Chelmsford YHA Group


The Monthly Newsletter of Chelmsford YHA Local Group

October 2003

Autumn Break


After a long, scorching summer, we've all returned from our holidays with the prospect of a whole year stretching out before us before we get another one. Never fear! CYHA is here to save the day! Consult your programme for brilliant walks and weekends away to break up those long winter months.

First on our itinerary was a corking trip to Canterbury. Perfect weather was complemented by a wonderful seaside walk from the towers at Reculver, with plentiful refreshment courtesy of the Bell in St Nicholas at Wade. Sunday was spent sampling the wonders of Canterbury City itself. An obligatory visit to the magnificent cathedral was followed by a ride in a rowboat and a trip down memory lane at the Noggin the Nog exhibit in the city museum. November's trip to Tanners promises to be just as good, and that's not to forget the event of the year - the unmissable October trip!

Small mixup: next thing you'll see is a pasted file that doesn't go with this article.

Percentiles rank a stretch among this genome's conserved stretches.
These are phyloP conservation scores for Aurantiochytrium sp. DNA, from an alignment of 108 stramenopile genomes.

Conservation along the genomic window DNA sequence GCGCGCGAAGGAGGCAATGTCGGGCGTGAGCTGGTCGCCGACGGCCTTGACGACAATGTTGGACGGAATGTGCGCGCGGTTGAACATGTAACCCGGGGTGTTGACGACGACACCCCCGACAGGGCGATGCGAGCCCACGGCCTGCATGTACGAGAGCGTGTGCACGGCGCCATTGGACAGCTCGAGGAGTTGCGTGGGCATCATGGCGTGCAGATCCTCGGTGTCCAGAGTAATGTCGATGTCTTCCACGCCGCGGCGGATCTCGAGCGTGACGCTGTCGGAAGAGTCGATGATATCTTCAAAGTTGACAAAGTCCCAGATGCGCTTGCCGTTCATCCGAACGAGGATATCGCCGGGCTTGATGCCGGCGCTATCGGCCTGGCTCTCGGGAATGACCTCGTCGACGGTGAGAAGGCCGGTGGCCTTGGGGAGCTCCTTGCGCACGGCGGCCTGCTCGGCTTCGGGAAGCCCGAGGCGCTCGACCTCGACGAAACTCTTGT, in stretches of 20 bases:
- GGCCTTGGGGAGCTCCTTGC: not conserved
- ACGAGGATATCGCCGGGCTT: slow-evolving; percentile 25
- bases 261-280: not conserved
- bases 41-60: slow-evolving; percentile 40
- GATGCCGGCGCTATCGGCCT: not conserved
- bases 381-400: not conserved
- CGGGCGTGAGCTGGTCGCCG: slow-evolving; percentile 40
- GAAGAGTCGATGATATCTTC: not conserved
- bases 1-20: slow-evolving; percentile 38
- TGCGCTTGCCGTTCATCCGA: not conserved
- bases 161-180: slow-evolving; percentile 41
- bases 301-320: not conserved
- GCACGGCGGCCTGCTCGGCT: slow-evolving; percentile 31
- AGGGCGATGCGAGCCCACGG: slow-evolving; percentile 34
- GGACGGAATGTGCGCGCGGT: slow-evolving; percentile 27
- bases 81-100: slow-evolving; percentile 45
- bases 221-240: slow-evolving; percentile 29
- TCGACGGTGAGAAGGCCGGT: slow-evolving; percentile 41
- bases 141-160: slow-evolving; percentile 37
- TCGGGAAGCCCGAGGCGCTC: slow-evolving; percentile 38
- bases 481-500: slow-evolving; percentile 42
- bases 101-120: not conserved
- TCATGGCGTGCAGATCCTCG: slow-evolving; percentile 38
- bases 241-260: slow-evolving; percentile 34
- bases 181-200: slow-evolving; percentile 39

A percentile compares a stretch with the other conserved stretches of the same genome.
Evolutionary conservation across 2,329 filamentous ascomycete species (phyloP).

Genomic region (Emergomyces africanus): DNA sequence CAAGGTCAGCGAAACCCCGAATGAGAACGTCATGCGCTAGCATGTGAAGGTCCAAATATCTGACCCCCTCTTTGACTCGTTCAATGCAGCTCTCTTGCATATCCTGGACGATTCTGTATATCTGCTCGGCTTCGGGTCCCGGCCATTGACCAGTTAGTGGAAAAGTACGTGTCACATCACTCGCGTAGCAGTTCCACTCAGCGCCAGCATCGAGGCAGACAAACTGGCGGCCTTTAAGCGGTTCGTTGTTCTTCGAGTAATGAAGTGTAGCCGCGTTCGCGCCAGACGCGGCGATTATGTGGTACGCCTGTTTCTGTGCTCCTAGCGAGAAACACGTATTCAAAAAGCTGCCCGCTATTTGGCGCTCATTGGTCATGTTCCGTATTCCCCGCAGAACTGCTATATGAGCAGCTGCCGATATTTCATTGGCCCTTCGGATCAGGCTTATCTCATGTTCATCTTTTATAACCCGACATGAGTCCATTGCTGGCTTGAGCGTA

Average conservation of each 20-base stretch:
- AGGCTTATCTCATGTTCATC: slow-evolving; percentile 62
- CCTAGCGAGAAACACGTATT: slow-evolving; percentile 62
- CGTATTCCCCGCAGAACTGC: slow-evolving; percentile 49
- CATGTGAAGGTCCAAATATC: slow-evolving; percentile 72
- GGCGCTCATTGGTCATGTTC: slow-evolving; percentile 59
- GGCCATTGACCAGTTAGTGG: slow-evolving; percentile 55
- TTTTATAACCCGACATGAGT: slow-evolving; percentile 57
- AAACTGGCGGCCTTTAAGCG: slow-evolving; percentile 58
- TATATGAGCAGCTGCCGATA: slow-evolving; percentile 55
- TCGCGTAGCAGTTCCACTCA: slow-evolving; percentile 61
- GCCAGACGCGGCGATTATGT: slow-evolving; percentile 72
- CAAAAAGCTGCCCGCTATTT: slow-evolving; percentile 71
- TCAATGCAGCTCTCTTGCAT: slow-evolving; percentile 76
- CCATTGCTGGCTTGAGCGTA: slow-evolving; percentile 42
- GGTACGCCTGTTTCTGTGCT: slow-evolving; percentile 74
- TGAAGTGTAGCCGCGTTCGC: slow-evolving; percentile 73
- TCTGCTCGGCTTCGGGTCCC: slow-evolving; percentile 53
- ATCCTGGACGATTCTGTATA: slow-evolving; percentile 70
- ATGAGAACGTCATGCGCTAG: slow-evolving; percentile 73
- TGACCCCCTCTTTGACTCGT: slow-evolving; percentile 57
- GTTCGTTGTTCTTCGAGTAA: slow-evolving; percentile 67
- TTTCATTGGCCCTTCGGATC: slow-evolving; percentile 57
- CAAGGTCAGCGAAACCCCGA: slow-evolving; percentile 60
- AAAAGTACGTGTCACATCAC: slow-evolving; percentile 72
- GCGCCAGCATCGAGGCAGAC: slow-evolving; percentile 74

Saffron Walden Hostel Open Day

Saffron Walden hostel garden

We couldn't have asked for better weather for a spot of gardening than a sunny September Saturday.

The garden was in pretty good nick, so apart from some pruning and some bumper weeds there was plenty of time for drinking tea and chatting to the visitors. Amongst them were a former warden, saying how it hadn't changed since the seventies, and a former customer reminiscing about sleeping in room 1 with a view of the stars!

There were also leaflets on the recent restoration work carried out on the Bridge Street side of the building and to stabilise the wonky wall in the common room. If the current fundraising goes well there are plans to complete the full restoration over the winter of 2004/5.